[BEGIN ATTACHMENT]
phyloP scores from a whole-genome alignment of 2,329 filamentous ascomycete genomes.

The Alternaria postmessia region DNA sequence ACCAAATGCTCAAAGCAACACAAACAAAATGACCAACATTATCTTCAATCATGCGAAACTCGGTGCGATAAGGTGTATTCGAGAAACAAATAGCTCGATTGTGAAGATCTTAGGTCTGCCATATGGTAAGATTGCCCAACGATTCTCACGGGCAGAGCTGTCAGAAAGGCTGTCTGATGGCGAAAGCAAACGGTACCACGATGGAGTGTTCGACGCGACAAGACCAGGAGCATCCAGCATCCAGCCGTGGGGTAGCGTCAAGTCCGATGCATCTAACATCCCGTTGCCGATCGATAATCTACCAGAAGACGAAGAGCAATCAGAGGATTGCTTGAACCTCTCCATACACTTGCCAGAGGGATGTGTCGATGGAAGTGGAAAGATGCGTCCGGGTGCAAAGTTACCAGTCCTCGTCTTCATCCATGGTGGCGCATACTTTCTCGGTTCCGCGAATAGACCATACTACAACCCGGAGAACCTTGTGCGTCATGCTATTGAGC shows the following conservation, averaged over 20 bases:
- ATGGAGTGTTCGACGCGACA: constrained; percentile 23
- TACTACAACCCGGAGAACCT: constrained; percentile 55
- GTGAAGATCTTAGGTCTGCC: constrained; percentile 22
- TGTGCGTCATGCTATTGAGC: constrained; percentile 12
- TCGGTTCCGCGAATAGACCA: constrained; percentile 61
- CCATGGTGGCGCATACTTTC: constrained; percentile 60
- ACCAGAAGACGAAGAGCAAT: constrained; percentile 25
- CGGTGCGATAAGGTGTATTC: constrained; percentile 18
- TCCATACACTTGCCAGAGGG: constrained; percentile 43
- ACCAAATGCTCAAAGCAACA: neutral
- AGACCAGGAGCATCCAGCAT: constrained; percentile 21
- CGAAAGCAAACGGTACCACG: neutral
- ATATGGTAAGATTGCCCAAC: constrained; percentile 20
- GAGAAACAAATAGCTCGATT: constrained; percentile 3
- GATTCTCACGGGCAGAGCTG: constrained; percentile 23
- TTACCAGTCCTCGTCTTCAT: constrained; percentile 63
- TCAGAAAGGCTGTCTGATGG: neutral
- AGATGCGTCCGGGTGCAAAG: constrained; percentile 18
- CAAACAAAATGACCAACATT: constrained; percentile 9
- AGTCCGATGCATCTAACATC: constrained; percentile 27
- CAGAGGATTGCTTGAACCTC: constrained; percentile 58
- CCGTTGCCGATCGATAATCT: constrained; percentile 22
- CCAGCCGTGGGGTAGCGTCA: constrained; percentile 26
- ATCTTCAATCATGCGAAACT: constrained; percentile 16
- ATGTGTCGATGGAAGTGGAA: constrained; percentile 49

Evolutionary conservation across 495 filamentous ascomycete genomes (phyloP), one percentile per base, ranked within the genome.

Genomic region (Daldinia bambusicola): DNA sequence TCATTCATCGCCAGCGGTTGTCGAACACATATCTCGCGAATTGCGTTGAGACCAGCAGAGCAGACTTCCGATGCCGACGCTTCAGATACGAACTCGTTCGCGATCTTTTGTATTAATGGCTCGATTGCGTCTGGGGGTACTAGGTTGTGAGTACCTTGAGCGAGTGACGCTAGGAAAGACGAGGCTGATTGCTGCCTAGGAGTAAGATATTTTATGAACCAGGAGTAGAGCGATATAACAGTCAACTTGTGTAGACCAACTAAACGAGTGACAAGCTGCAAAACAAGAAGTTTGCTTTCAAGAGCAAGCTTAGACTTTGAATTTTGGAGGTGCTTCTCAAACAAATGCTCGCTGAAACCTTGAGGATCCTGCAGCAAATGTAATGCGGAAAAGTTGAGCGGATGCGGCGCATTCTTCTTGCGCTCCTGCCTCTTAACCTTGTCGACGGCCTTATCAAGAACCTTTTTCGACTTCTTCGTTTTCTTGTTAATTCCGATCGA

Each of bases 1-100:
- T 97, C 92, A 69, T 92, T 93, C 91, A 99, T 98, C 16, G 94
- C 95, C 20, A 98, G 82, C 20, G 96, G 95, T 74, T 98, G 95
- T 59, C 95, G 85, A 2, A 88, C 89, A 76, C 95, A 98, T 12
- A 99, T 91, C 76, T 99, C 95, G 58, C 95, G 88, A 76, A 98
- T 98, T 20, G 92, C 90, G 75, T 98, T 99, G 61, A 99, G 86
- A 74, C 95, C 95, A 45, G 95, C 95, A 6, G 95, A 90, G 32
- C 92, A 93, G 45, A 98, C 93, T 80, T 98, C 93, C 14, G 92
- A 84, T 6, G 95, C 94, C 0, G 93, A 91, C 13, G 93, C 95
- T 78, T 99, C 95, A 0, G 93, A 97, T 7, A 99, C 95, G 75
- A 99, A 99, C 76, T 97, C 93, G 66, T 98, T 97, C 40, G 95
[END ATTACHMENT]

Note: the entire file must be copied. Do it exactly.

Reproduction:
phyloP scores from a whole-genome alignment of 2,329 filamentous ascomycete genomes.

The Alternaria postmessia region DNA sequence ACCAAATGCTCAAAGCAACACAAACAAAATGACCAACATTATCTTCAATCATGCGAAACTCGGTGCGATAAGGTGTATTCGAGAAACAAATAGCTCGATTGTGAAGATCTTAGGTCTGCCATATGGTAAGATTGCCCAACGATTCTCACGGGCAGAGCTGTCAGAAAGGCTGTCTGATGGCGAAAGCAAACGGTACCACGATGGAGTGTTCGACGCGACAAGACCAGGAGCATCCAGCATCCAGCCGTGGGGTAGCGTCAAGTCCGATGCATCTAACATCCCGTTGCCGATCGATAATCTACCAGAAGACGAAGAGCAATCAGAGGATTGCTTGAACCTCTCCATACACTTGCCAGAGGGATGTGTCGATGGAAGTGGAAAGATGCGTCCGGGTGCAAAGTTACCAGTCCTCGTCTTCATCCATGGTGGCGCATACTTTCTCGGTTCCGCGAATAGACCATACTACAACCCGGAGAACCTTGTGCGTCATGCTATTGAGC shows the following conservation, averaged over 20 bases:
- ATGGAGTGTTCGACGCGACA: constrained; percentile 23
- TACTACAACCCGGAGAACCT: constrained; percentile 55
- GTGAAGATCTTAGGTCTGCC: constrained; percentile 22
- TGTGCGTCATGCTATTGAGC: constrained; percentile 12
- TCGGTTCCGCGAATAGACCA: constrained; percentile 61
- CCATGGTGGCGCATACTTTC: constrained; percentile 60
- ACCAGAAGACGAAGAGCAAT: constrained; percentile 25
- CGGTGCGATAAGGTGTATTC: constrained; percentile 18
- TCCATACACTTGCCAGAGGG: constrained; percentile 43
- ACCAAATGCTCAAAGCAACA: neutral
- AGACCAGGAGCATCCAGCAT: constrained; percentile 21
- CGAAAGCAAACGGTACCACG: neutral
- ATATGGTAAGATTGCCCAAC: constrained; percentile 20
- GAGAAACAAATAGCTCGATT: constrained; percentile 3
- GATTCTCACGGGCAGAGCTG: constrained; percentile 23
- TTACCAGTCCTCGTCTTCAT: constrained; percentile 63
- TCAGAAAGGCTGTCTGATGG: neutral
- AGATGCGTCCGGGTGCAAAG: constrained; percentile 18
- CAAACAAAATGACCAACATT: constrained; percentile 9
- AGTCCGATGCATCTAACATC: constrained; percentile 27
- CAGAGGATTGCTTGAACCTC: constrained; percentile 58
- CCGTTGCCGATCGATAATCT: constrained; percentile 22
- CCAGCCGTGGGGTAGCGTCA: constrained; percentile 26
- ATCTTCAATCATGCGAAACT: constrained; percentile 16
- ATGTGTCGATGGAAGTGGAA: constrained; percentile 49

Evolutionary conservation across 495 filamentous ascomycete genomes (phyloP), one percentile per base, ranked within the genome.

Genomic region (Daldinia bambusicola): DNA sequence TCATTCATCGCCAGCGGTTGTCGAACACATATCTCGCGAATTGCGTTGAGACCAGCAGAGCAGACTTCCGATGCCGACGCTTCAGATACGAACTCGTTCGCGATCTTTTGTATTAATGGCTCGATTGCGTCTGGGGGTACTAGGTTGTGAGTACCTTGAGCGAGTGACGCTAGGAAAGACGAGGCTGATTGCTGCCTAGGAGTAAGATATTTTATGAACCAGGAGTAGAGCGATATAACAGTCAACTTGTGTAGACCAACTAAACGAGTGACAAGCTGCAAAACAAGAAGTTTGCTTTCAAGAGCAAGCTTAGACTTTGAATTTTGGAGGTGCTTCTCAAACAAATGCTCGCTGAAACCTTGAGGATCCTGCAGCAAATGTAATGCGGAAAAGTTGAGCGGATGCGGCGCATTCTTCTTGCGCTCCTGCCTCTTAACCTTGTCGACGGCCTTATCAAGAACCTTTTTCGACTTCTTCGTTTTCTTGTTAATTCCGATCGA

Each of bases 1-100:
- T 97, C 92, A 69, T 92, T 93, C 91, A 99, T 98, C 16, G 94
- C 95, C 20, A 98, G 82, C 20, G 96, G 95, T 74, T 98, G 95
- T 59, C 95, G 85, A 2, A 88, C 89, A 76, C 95, A 98, T 12
- A 99, T 91, C 76, T 99, C 95, G 58, C 95, G 88, A 76, A 98
- T 98, T 20, G 92, C 90, G 75, T 98, T 99, G 61, A 99, G 86
- A 74, C 95, C 95, A 45, G 95, C 95, A 6, G 95, A 90, G 32
- C 92, A 93, G 45, A 98, C 93, T 80, T 98, C 93, C 14, G 92
- A 84, T 6, G 95, C 94, C 0, G 93, A 91, C 13, G 93, C 95
- T 78, T 99, C 95, A 0, G 93, A 97, T 7, A 99, C 95, G 75
- A 99, A 99, C 76, T 97, C 93, G 66, T 98, T 97, C 40, G 95